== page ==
12 Jun

“Lead her away from Acting but not all the way to Finance. Something where she can make her own hours but still feel intellectually fulfilled and get outside sometimes And not have to wear high heels. What would that be, Lord? Architecture? Midwifery? Golf course design? I’m asking You, because if I knew, I’d be doing it, Youdammit.”
-Tina Fey, “A Mother’s Prayer for her Child,” excerpt from Bossypants

It was recently that day where you take your child to work with you… ostensibly so you can show them all the opportunities out there, but in practice a day of low office productivity and half-full classrooms.

Remember when it was “Take Your Daughter to Work Day?”

My daughter will grow up watching my husband and me work, since we both work at home; the mysteries of adult work life will be transparent to her. Last year, a family member asked me what I do and I flippantly joked about my tasks. But then he said, “no, really, what do you do?” implying so very much, including something I hear often from new acquaintances – that they can’t imagine how I keep busy at work.

But even though she’ll grow up seeing our home offices, watching us take the odd phone call or answer an email after hours, or slip down to the office to work on a presentation while one of us plays with her, my daughter’s not likely to spend the hours playing at her dad’s office, being entertained by a secretary, and sorting through the office supplies there like I did when I was a kid. (Oh, cabinets and cabinets of staplers and boxes of pencils, how I treasure my time with you.) So “offices” in the traditional sense will be a mystery to her.

I joke that I am ruined for offices. I can’t imagine working in one, yet I go to our offices maybe once a year. It’s such a foreign culture to me. I feel like I’m talking too loud all the time and it’s weird to pass other people as I go to the bathroom or for a snack. I can’t sit still in those cubicles. This is something I’ve learned about my work style. I never would have guessed it after college, trying to decide on a career. At that time, I had a brief stint in office situations, but mostly had worked in retail around people. After that, I went straight to working out of my home and traveling to visit different bookstores.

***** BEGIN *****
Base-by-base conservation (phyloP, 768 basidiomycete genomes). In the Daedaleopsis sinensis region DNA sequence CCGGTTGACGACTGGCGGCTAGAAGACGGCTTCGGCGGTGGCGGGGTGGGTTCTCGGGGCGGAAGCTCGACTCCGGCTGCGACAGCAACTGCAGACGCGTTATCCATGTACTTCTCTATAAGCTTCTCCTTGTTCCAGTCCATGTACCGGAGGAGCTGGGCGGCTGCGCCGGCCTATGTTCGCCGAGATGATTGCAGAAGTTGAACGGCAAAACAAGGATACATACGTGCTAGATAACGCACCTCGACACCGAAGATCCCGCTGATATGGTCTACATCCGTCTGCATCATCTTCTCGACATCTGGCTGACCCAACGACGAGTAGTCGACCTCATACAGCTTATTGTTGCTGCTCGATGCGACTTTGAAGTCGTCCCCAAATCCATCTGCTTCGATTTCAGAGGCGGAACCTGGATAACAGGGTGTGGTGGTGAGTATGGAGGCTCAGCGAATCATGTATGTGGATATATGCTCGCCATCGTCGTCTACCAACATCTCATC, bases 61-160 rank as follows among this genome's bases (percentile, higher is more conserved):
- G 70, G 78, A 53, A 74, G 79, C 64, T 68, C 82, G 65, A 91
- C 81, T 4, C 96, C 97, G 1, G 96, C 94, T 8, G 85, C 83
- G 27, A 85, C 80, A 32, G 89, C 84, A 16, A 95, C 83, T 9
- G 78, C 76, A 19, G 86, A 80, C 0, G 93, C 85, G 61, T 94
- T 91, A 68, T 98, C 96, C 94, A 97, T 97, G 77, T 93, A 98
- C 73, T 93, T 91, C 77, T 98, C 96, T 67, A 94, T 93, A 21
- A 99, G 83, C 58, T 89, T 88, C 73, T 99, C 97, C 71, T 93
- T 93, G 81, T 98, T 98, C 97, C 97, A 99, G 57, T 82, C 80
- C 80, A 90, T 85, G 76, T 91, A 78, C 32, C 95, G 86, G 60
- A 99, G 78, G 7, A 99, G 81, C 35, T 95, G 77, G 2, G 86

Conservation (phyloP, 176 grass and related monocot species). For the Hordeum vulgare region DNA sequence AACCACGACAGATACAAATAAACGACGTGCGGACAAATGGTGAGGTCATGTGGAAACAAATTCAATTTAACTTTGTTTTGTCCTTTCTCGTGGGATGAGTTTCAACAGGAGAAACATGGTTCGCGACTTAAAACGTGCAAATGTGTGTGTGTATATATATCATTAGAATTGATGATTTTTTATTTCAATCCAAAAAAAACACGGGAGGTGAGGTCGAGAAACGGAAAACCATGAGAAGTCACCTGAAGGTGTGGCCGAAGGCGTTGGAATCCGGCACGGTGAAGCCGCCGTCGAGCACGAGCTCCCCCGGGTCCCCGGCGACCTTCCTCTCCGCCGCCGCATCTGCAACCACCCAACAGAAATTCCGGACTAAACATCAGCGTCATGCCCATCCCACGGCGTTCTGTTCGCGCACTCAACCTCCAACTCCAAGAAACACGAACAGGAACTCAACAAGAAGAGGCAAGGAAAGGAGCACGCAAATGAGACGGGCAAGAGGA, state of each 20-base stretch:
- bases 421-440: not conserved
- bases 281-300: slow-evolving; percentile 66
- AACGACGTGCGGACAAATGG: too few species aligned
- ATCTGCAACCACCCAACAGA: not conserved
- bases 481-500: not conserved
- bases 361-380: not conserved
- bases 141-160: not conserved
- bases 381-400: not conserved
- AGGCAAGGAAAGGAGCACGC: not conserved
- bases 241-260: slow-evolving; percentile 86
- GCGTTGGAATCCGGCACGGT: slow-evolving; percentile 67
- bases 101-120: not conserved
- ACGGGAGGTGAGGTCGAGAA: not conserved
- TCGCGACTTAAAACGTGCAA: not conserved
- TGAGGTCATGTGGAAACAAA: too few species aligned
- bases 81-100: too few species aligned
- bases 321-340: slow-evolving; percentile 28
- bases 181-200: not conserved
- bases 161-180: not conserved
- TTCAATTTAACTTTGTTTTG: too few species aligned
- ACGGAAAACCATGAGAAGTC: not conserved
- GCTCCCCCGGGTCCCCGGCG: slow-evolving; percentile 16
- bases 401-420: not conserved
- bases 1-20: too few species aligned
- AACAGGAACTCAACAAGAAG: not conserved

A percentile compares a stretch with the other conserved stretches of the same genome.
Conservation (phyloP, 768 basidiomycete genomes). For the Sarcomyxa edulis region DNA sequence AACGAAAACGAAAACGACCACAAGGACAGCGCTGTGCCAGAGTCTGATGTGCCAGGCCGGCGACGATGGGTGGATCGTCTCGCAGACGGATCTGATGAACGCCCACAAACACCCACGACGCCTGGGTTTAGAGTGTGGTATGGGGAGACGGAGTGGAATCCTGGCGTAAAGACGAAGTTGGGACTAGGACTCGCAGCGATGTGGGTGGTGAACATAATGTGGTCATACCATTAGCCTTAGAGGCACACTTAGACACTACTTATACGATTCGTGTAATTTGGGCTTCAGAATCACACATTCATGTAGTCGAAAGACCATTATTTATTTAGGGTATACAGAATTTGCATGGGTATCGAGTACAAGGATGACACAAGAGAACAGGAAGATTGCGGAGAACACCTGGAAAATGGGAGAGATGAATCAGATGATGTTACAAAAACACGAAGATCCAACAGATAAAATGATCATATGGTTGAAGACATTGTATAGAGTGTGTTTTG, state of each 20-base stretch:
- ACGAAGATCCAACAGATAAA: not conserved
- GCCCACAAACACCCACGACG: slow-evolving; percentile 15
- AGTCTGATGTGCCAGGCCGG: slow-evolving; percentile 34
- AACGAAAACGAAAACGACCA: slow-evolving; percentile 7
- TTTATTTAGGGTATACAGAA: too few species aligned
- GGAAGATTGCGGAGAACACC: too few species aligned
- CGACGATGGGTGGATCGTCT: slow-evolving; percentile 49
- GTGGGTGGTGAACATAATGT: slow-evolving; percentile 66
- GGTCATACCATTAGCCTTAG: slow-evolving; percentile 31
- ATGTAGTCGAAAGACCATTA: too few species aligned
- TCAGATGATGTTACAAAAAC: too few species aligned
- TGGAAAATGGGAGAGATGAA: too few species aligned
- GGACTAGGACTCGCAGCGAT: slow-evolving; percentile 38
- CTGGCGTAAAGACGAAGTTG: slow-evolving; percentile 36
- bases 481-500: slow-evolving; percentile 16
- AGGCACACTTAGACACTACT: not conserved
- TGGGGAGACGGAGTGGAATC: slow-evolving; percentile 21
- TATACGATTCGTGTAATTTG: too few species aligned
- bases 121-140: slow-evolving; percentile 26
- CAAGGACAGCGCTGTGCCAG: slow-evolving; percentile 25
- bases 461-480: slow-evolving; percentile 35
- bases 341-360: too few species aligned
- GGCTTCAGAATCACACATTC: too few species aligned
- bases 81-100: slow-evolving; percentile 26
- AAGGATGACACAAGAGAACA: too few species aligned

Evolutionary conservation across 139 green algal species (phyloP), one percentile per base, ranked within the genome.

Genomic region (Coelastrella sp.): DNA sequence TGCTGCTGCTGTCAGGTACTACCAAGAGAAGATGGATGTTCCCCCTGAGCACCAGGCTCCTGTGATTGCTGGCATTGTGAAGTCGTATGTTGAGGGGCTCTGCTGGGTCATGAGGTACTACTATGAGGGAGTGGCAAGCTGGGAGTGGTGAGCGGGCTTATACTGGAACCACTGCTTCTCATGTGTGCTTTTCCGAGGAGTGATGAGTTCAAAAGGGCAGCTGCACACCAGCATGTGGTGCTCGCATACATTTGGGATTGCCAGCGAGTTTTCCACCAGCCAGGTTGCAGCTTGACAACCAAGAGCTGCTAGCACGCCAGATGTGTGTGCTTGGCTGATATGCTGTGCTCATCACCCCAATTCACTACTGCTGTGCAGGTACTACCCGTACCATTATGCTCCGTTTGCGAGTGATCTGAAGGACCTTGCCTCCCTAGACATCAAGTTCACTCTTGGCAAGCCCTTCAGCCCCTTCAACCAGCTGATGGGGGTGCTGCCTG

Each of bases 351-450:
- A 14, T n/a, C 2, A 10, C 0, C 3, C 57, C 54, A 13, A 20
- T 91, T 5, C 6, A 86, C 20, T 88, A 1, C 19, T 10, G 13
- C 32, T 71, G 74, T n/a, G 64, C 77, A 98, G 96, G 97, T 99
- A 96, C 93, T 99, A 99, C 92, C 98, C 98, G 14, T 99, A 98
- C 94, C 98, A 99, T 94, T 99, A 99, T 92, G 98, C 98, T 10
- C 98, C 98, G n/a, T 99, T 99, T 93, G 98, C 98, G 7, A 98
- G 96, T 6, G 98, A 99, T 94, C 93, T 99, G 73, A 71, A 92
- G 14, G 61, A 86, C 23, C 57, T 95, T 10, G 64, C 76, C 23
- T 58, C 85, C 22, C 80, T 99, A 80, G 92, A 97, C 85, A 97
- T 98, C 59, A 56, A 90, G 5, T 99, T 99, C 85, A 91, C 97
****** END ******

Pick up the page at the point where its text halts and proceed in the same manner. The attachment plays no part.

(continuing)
This fact about me doesn’t make me anti-social or not a team player. In fact, I had to work really hard to find a way to be in touch with people so that I didn’t go stir-crazy in my house all day. (Social networking helps, and I firmly believe being able to check in on Facebook and Twitter throughout the day is as okay as my coworkers in the office being able to meet up in the kitchenette and chat.) A lot of people aren’t cut out for the kind of work-style I’ve developed, either too distracted by their personal life at home, bored by the lack of communication, or undisciplined.

I am so very lucky to get to work in my home. So lucky that last week I was actually able to work in my sunny backyard on the patio. My husband joined me and we each had a really productive day, making it pretty much an ideal work day. Inside, my office setup is key to me feeling happy at my work. I love that I finally expanded the space that I can work around the house but still check things off my to-do list.

It’s got me thinking about space. I ask in my interviews, often, what kind of setting is required to do different work. It’s so interesting to see how the people I’m attracted to interview answer this question and whether traditional office settings are required. Alma goes to an office filled with people she can brainstorm with, Mary Fran once converted a barn for her work, Jennifer works at home, Angela works… everywhere?

I also started a Flickr group called A Room of One’s Own. I invite you to show me where you do your work. The goal is to talk about workplace design, comfort, inspiration, but also share so we can begin to complete the pictures in our heads of how we all spend our days.

One Response to “Place”


  1. Scenes from the Weekend and a Few Links I Love « Such Small Steps - June 13, 2011

    […] the work they do, the creative paths they have taken, and the way they follow their passion. A recent post perfectly sums up life as a work-at-home-mom (something I’m very familiar […]

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